Earlier in 1835, an Australian seal-hunting ship visited the Chatham Islands en route to New Zealand, and brought news to New Zealand of islands where "there is an abundance of sea and shellfish; the lakes swarm with eels; and it is a land of the karaka berry...the inhabitants are very numerous, but they do not understand how to fight, and have no weapons." That was enough to induce 900 Maori to sail to the Chathams. They arrived on November 19th, 1835. Another 400 arrived on December 5th. Armed with clubs, axes, and guns the warrior Maori walked through Moriori settlements, announcing that the Moriori were now their slaves, and killing anyone who openly disagreed.

The Moriori had a tradition of resolving disputes peacefully. They decided in a council to not fight back, but to offer the Maori peace, friendship, and a division of resources. The offer was never made. The Maori attacked first. Over the course of the next few days the Maori systematically killed hundreds of Moriori, cooked and ate many of them, and enslaved the rest. A Maori conqueror explained: "We took possession...in accordance with our customs and we caught all the people. No one escaped." And so the Moriori ended.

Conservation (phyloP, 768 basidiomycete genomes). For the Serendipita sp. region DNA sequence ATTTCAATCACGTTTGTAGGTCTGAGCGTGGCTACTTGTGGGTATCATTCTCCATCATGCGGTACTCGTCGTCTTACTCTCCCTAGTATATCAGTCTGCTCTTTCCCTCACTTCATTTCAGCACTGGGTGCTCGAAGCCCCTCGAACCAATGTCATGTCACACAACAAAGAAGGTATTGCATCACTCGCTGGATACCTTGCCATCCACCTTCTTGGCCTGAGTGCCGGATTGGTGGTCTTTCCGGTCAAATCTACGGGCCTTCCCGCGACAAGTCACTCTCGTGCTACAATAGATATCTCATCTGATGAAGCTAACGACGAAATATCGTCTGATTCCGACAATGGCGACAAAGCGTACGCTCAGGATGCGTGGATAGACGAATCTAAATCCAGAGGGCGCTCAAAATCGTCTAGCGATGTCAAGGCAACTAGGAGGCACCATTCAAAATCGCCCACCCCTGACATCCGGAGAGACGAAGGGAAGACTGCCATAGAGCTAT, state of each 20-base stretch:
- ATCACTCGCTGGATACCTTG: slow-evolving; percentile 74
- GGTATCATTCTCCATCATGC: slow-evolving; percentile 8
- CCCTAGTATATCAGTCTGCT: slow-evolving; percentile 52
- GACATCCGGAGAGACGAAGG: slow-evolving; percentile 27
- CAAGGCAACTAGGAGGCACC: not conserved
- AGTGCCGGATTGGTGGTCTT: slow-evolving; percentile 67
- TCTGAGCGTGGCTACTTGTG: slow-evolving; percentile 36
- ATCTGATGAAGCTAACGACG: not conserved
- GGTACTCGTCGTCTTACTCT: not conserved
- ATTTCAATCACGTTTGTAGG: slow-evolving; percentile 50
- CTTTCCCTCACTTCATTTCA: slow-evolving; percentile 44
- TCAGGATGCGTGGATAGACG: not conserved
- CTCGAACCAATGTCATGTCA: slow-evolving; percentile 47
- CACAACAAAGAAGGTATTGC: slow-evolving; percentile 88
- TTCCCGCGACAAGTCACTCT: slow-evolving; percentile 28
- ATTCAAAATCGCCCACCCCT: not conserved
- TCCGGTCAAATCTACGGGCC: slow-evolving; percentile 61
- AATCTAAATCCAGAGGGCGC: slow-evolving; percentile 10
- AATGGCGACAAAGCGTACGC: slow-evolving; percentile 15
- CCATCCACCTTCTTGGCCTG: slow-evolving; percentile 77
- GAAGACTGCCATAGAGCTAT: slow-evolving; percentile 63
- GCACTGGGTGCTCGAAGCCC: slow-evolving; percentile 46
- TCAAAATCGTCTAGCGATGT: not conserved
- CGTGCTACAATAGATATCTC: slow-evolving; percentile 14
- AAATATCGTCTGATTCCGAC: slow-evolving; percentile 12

Where Did Irish Hens Live?

Why, in a nest! Woven out of plaited straw, these two hen’s nests used to be a common sight on Irish farms. After being woven, they were typically placed in a dark space, often an outhouse, which increased the number of eggs a hen would lay. The photo shows Mr Laurence Mulligan from Enaghan in County Longford making a typical hen's nest in 1969.

The Hermitage Museum in St. Petersburg, Russia, has six buildings containing around 3 million exhibits. It has been a museum for over 250 years, and has the large collection to prove it. Besides art, the Hermitage is also home to about 70 cats! They first moved in because of a decree in 1745 by Empress Elizabeth, daughter of Peter the Great. She wanted to protect the priceless art from rodents.